Talking Tactics Cracking Tompsons Creek Reservior

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    After many years of living and working in places with no trout and coming from the UK where I was lucky enough to fish some of the blue ribbon streams, rivers and lakes. Thompsons Creek Reservior has me hooked, and I have resolved to crack the code to success on this fishery.

    I understand that nothing beats time on the water, but with work and a young family along with the time to travel to this fishery (I’m two hours away), time is short.

    So I thought I’d throw this out there, and see what advice, stories, hints, tips and tactics people have. I’d like to build a yearly profile of the fishery, i.e. Flies, tactics, where the fish are etc. Having completed limited research its seems little is written on the fishery or on such fisheries generally – lots written on the tassie lakes, but is this relatable?

    Any advice, greatly appreciated.







    Hi mate,

    Do yourself a favour and book yourself a guided session with Aussie Fly Fisher, who knows that place like the back-of-his-hand

    Three sessions over the key months of May-Oct will fast track your learning by about 10yrs

    Highly recommended



    Also an article in the flylife archives specifically written by Josh from AFF regarding this fishery

    Any issues tracking it down, let me know



    Thomas Clancy

    Hi Mate,

    TCD is a fishery that requires more patience than skill (i.e. how long you can watch 3-4lb fish swim past your flies before you crack and move on). In saying that however, I’ve found the size of the flies to be the biggest contributing factor after having the determination and patience to stay on the schools. Size wise -stick with size 16 and 18 nymphs. Bead head pheasant tails with or without hot spots work well, as do very, very small glo bugs. Depends on the day but really, when the fish want to eat, they’ll eat.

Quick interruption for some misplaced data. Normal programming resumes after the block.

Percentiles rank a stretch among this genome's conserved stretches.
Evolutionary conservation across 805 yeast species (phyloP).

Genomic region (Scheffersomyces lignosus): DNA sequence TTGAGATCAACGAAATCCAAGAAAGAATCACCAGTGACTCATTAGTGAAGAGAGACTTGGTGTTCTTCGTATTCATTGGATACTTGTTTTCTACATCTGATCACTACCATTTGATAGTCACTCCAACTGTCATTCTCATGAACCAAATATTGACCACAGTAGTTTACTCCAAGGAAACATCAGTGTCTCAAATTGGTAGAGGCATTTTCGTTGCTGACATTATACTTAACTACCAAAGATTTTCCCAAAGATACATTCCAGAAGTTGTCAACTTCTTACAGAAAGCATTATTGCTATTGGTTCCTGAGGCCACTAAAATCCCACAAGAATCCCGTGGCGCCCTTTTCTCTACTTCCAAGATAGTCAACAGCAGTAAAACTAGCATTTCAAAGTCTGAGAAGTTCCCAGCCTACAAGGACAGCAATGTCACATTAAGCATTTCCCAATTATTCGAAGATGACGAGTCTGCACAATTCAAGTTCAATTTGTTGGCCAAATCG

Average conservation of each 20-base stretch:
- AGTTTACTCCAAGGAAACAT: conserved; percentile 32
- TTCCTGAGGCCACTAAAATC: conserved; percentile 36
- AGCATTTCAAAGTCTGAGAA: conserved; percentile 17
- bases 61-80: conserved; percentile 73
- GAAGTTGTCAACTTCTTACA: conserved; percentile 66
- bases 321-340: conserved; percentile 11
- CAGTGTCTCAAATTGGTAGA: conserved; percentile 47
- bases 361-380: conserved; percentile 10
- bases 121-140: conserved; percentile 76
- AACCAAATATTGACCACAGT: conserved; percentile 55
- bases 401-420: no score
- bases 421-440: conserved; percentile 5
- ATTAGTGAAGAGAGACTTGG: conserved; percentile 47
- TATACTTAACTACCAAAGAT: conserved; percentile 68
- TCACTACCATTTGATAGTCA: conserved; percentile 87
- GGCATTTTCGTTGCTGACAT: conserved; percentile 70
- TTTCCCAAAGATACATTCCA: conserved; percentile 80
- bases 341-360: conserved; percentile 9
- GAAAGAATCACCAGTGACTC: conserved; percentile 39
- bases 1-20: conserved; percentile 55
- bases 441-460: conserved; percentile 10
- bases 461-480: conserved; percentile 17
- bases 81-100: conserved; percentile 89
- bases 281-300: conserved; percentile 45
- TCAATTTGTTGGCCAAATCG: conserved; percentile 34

The schooled fish will go through cycles of feeding and milling around exhibiting spawning behaviours – sit on a school for up to an hour or more and you’ll catch fish eventually. Yes, some schools fish better than others depending on the day, but generally, expect to sit on a school of fish for anywhere up to an hour before a bite window opens up. Certain days will fish better than others depending on fishing pressure and the moods of the fish as I said, but if you present the tiny nymphs, under an indicator, to a school of rainbows for long enough, they’ll eat eventually.

    Truthfully, there are no real special skills required for this dam, at least for the winter rainbows I’m referring to in this post (browns are another story). Those that regularly catch fish just have the patience to sit on fish knowing eventually they’ll eat at some stage. Tie up a few confidence flies in those smaller sizes, try and keep tippet and indictors subtle and settle in for the waiting game.

    Best places to find the schools vary from year to year, but shallow points are always good value. Once you’ve found a few locations you know the fish like to congregate, they’ll most likely frequent those areas for the rest of the cooler months.

    All the best and good luck,


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